Saturday, February 20, 2016

How Do You Solve a Problem Like Voice?

I know an author who's a ghostwriter.  She just started this gig and honestly, I don't think I could do it.  Her one client had her write his book according to an outline.  She did it (I'd have failed right there...having gone off outlines in wreck-worthy moments) and turned it in.  But he refused to pay and threatened to SUE her if she didn't sound like his voice.  What the heck?  I'd give him the money back (don't know if she even got an advance), void the contract (she didn't have one--she's learning the hard way) and move on.

How can you write like someone else's voice?  Impossible, you say.  Or is it?

In this case, the guy wanted her to use big words like he did (probably to sound more impressive than he really is).  She was at a loss.  It wasn't her style.  So she came to me, the fix-it queen for everyone (or so it seems).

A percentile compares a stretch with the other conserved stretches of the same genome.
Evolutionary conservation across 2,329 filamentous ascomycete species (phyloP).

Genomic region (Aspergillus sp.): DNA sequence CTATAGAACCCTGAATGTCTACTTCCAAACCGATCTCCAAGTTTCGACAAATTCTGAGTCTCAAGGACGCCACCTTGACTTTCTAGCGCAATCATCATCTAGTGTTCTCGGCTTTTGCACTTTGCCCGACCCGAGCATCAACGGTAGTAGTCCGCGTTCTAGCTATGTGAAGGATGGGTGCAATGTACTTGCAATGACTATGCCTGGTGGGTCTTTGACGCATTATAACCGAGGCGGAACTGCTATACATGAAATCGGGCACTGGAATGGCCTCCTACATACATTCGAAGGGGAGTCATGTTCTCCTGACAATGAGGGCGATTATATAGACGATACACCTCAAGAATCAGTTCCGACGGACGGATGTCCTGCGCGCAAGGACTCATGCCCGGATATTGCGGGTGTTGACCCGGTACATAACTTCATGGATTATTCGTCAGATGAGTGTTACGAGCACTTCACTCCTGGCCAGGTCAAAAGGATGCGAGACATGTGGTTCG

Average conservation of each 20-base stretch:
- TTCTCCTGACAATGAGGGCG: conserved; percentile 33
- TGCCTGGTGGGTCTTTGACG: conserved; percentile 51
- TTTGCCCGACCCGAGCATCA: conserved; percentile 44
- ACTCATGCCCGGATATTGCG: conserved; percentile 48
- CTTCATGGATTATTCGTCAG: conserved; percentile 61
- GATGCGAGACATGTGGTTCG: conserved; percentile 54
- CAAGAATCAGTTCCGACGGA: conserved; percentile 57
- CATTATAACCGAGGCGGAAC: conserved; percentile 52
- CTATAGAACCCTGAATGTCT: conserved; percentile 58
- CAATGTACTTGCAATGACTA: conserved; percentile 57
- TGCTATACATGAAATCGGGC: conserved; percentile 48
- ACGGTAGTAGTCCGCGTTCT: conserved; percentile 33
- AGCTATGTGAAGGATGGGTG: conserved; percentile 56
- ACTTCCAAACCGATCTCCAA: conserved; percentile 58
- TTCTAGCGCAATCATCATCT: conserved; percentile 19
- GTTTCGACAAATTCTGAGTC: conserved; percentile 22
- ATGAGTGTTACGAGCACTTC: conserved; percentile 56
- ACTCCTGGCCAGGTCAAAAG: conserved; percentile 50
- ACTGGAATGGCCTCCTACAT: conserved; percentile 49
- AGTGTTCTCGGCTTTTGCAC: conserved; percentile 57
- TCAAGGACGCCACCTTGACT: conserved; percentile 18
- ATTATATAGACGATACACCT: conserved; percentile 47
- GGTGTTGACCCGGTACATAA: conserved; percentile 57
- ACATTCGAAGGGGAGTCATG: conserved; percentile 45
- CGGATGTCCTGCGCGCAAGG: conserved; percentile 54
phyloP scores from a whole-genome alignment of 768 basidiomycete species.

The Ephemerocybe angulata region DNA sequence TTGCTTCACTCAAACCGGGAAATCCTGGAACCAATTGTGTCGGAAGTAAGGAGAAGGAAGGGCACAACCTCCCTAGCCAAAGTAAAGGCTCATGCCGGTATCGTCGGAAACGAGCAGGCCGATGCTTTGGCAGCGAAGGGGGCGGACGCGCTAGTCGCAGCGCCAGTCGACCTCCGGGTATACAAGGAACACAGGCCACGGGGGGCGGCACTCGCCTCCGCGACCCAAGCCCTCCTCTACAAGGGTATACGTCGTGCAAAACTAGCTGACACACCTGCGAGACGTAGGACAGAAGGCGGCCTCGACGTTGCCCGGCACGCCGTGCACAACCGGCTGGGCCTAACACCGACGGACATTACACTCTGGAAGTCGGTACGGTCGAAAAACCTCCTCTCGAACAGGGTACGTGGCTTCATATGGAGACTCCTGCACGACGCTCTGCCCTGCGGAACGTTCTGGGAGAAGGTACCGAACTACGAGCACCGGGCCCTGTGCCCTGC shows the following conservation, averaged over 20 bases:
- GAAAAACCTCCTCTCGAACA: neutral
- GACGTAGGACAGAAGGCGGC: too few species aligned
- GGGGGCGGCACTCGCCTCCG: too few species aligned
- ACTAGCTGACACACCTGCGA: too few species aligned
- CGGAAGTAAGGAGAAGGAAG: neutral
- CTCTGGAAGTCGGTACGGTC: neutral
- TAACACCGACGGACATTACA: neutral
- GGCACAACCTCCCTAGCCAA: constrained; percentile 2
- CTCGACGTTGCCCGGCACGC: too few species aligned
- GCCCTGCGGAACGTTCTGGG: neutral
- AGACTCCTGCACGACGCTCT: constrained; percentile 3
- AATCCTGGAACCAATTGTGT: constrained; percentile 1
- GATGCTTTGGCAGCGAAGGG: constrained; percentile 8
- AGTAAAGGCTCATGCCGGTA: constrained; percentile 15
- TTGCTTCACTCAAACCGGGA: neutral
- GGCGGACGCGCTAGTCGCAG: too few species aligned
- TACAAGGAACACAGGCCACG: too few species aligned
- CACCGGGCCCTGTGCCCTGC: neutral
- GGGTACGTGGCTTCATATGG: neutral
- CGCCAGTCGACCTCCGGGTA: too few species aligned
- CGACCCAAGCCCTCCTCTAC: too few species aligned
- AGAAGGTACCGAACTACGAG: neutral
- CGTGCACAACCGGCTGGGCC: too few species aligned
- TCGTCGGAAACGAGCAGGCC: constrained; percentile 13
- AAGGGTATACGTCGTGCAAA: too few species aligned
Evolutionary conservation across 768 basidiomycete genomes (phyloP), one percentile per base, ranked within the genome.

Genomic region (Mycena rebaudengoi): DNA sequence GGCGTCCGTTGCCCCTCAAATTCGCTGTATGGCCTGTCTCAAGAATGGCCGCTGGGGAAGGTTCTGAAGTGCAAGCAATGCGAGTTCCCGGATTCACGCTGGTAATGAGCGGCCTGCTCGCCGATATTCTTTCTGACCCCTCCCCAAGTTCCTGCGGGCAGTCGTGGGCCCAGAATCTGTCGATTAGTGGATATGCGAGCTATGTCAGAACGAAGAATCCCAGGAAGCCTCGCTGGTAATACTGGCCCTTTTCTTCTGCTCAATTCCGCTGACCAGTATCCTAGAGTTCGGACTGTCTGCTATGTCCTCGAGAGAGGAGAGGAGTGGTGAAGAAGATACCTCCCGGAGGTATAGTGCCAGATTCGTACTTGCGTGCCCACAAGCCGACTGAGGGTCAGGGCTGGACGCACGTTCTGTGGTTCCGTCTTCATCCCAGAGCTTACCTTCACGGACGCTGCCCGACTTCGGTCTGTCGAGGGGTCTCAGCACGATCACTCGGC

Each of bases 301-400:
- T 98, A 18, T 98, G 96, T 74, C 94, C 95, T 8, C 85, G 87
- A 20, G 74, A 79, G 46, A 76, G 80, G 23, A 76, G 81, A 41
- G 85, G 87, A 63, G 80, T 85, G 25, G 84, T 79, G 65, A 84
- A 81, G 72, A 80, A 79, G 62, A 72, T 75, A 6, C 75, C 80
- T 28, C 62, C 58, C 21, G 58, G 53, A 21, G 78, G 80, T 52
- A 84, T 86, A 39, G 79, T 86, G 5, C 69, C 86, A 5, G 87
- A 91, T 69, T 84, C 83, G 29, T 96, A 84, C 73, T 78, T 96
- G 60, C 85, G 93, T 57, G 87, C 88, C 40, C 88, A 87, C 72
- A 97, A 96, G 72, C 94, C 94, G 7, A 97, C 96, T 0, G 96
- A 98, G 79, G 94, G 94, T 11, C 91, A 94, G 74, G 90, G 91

I told her to do what a friend of mine did for me, once, to make my manuscript shine.  She went through the thing BACKWARD and looked at each sentence.  No kidding.  It takes you out of the story and makes you think about the words instead of the plot.  Then, I had my ghostwriting friend sit with a thesaurus and look up words that might be repeated or replaced with bigger words for this freaky client.  Um...I hate to tell him, but big words in a story make a reader want to throw the book OUT if they have to look up the words.

Anyway, my friend said 'great ideas,' did the rewrite, and turned it in.  I think the freaky client was happy, because he THOUGHT it sounded like he wrote (and his outline was FULL of errors, by the way).  However, I'd NEVER read his book.  He's trying to impress when his story isn't impressive at all.

Plot counts, people...not big impressive words.

Have a great week!
Markee/SweetTale Books

No comments:

Post a Comment